Such a move would be conditional on a break below 1.0880 followed by the August 2017 lows at 1.0750.

The weekly chart - used to analyse the long-term trend, defined as the next several months of market action - shows how the pair has broken out of a multi-year range.

Weekly GBP to EUR

Now that the pair has broken and closed below the range lows on a weekly basis, it provides much stronger confirmation of a continuation of the downtrend.

The longer-term target based on the evidence on the weekly chart is for a move down to 1.0620 which is the 61.8% extrapolation of the height of the range (labelled ‘x’).

Given this is only 5 pips above the target from the daily chart we have widened the target into a range of 1.0615-20.

If the exchange rate reaches this target there is a higher risk of a bounce higher, probably back up to a target at 1.0750.

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The Pound this Week: Brexit, GDP and PMI Data

Sterling retains a negative bias largely thanks to markets rapidly ramping up their expectations for a 'no deal' Brexit outcome on October 31 in response to the more robust approach adopted on the matter by the new administration of Boris Johnson.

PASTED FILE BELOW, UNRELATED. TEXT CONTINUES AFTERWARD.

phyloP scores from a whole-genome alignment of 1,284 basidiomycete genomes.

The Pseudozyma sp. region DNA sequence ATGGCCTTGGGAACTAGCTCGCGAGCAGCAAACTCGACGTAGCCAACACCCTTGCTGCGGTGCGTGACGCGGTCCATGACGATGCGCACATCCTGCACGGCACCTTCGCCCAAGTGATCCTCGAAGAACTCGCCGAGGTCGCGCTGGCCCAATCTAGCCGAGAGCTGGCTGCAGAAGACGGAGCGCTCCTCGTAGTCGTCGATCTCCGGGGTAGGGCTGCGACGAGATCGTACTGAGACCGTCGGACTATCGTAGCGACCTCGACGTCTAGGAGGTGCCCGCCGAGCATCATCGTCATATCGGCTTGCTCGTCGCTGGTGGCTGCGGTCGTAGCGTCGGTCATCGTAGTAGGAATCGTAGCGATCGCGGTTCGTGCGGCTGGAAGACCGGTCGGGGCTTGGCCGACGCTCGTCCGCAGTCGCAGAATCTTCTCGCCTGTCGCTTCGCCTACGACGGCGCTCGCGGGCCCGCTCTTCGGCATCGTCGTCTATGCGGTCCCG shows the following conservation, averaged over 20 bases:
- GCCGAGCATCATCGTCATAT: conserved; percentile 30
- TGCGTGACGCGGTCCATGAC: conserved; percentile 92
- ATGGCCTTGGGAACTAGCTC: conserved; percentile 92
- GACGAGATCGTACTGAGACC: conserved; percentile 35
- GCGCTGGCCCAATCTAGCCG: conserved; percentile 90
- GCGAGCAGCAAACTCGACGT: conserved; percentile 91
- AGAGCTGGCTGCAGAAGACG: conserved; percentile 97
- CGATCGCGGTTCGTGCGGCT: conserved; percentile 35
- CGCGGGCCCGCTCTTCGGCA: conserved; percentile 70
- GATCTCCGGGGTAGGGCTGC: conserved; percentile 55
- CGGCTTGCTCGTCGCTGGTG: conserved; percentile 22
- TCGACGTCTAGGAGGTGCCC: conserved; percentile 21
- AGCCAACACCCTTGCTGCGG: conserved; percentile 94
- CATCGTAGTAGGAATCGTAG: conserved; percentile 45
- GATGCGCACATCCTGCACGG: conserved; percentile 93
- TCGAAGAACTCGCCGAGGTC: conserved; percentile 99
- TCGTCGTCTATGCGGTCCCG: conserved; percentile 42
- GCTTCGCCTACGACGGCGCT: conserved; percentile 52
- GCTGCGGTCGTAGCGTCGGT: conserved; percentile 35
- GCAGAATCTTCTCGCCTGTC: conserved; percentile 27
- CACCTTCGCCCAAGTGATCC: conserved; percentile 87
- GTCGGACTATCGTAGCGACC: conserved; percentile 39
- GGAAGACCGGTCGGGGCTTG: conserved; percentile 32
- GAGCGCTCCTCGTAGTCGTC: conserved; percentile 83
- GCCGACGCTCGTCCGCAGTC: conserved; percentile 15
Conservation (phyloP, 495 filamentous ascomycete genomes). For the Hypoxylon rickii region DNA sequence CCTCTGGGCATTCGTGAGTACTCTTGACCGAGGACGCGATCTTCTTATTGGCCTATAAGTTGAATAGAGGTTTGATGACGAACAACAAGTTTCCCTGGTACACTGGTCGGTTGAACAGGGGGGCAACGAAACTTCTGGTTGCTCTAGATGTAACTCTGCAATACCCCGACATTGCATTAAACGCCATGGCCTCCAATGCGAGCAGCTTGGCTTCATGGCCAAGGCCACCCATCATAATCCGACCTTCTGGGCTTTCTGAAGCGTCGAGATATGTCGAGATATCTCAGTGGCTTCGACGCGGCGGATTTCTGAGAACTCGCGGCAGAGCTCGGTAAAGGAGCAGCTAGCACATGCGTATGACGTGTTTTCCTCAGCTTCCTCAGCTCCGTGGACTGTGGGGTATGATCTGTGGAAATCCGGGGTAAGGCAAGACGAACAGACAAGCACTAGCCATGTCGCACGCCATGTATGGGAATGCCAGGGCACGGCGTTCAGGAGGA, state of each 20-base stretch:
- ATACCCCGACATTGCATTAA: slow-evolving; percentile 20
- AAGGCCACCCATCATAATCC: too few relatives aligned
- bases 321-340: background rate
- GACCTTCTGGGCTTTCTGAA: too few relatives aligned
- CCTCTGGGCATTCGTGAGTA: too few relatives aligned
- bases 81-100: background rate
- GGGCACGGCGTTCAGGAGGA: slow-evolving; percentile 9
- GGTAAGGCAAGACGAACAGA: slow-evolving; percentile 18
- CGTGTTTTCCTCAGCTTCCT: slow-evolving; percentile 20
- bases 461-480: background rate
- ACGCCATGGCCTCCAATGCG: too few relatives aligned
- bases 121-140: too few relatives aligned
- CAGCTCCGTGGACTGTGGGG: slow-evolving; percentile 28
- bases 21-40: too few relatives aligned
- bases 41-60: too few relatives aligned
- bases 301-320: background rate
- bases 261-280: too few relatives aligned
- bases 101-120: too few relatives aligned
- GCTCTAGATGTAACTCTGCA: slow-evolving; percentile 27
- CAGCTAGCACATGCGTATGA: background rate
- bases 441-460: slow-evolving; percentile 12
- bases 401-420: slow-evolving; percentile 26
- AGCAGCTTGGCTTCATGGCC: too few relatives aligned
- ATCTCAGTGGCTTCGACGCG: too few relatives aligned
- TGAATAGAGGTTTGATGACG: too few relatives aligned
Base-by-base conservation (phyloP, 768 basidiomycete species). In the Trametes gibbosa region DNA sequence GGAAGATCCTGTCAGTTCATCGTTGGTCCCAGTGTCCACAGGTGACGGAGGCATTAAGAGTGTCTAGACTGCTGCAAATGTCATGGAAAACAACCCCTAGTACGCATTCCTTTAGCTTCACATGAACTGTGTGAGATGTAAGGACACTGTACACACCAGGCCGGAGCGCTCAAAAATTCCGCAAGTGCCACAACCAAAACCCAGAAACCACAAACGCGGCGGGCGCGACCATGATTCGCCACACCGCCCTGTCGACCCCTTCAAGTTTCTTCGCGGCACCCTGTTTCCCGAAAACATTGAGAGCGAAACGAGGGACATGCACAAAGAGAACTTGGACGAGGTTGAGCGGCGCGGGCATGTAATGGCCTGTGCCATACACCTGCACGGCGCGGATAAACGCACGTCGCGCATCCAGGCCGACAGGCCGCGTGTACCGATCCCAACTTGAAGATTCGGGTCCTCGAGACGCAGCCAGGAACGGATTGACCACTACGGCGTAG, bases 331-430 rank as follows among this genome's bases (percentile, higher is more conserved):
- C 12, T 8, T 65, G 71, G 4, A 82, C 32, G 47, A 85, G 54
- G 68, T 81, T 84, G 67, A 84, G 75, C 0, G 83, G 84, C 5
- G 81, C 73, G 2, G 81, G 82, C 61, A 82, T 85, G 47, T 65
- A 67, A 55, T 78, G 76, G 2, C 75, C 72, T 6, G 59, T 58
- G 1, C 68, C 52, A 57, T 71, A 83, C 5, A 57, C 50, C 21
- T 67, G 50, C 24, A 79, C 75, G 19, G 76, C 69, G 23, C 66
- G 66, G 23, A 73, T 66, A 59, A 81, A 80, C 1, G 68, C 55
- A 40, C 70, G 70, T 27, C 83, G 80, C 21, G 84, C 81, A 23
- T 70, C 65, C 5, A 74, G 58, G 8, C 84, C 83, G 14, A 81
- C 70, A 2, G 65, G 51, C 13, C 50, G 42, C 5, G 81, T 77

Add to this growing expectations for a snap General Election before 2019 is out, and Sterling is seen to be facing an unprecedented cocktail of political uncertainties.

"The past week has witnessed some notable market movements, most visible of which has been the sharp fall in sterling which has seen the pound fall to levels last seen in 2017 against both the USD and the euro; GBP:USD hit a low of $1.2080 and GBP:EUR 1.0950 (€:£ 0.919). Growing concerns over the possibility of a no deal Brexit have been the predominant force behind the moves," says Ryan Djajasaputra, an analyst with Investec.

We are however wary that much of the news might already be 'in the price' of Sterling at this point, and wonder whether this theme can continue playing out unless some substantial political developments occur.